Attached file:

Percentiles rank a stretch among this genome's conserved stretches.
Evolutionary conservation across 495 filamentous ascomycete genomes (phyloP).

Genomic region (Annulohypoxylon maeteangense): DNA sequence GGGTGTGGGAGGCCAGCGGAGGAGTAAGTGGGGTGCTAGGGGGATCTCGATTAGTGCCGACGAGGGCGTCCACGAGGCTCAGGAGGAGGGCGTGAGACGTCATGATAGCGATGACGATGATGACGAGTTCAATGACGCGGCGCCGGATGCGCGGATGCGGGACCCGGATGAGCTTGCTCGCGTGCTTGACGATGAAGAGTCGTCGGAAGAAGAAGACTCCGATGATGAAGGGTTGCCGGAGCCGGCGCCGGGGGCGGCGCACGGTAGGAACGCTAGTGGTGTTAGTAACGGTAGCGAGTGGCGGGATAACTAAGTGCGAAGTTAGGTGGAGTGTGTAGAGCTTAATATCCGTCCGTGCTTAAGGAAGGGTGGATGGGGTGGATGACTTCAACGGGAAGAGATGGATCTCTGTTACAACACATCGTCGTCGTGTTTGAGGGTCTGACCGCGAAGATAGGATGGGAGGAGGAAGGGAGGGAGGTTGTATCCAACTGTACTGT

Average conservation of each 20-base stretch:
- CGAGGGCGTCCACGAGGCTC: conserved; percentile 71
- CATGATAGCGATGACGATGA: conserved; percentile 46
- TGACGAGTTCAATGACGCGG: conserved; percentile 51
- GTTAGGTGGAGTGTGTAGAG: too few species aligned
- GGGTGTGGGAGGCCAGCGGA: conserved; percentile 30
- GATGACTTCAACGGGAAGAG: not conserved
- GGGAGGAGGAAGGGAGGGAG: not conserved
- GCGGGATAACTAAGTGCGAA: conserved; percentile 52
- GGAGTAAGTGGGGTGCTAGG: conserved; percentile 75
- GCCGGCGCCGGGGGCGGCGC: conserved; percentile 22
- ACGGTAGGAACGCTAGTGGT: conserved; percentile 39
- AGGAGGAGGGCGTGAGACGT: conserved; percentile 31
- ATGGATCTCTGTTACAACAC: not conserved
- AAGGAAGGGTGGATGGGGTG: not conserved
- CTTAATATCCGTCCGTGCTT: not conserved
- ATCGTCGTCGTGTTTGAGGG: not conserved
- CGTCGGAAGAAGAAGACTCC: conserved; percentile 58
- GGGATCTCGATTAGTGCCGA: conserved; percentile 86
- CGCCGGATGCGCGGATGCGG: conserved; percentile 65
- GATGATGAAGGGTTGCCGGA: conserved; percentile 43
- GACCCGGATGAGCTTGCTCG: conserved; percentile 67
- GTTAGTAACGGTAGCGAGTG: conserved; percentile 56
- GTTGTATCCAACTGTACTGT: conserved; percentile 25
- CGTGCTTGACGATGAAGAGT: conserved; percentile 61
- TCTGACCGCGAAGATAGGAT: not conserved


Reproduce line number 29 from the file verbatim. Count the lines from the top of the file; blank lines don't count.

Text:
- TCTGACCGCGAAGATAGGAT: not conserved